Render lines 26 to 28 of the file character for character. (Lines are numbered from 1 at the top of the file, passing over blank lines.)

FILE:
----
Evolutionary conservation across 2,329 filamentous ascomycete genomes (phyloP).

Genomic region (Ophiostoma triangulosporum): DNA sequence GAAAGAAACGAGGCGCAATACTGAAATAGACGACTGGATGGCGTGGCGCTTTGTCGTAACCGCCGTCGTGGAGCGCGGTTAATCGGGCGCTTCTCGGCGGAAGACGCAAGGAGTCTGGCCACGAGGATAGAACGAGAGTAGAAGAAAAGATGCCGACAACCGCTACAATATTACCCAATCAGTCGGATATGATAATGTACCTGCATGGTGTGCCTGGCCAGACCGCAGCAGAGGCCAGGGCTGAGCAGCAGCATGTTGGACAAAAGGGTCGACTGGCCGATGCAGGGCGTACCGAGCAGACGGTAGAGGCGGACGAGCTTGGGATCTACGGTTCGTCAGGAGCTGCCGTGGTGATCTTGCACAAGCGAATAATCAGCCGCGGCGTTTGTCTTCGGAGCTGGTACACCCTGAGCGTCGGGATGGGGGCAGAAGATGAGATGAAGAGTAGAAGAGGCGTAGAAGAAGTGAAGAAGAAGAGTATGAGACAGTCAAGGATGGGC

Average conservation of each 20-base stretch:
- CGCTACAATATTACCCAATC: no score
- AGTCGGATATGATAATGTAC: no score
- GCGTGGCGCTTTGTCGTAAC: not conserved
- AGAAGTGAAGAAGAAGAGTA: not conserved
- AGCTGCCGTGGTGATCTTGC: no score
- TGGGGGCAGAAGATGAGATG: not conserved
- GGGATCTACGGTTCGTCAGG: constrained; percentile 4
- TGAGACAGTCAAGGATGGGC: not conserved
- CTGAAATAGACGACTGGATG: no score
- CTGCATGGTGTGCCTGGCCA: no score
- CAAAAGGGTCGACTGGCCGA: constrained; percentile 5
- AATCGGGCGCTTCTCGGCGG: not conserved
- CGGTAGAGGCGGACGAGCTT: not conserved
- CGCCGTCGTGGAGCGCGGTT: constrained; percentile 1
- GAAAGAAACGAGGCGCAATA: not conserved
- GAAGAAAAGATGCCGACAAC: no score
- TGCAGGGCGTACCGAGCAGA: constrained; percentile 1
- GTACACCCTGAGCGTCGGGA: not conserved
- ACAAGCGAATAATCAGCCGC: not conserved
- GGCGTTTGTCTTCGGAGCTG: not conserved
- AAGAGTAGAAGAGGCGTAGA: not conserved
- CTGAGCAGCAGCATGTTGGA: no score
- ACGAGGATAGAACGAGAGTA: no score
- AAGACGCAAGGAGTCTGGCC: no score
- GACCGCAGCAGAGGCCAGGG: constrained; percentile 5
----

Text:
- ACGAGGATAGAACGAGAGTA: no score
- AAGACGCAAGGAGTCTGGCC: no score
- GACCGCAGCAGAGGCCAGGG: constrained; percentile 5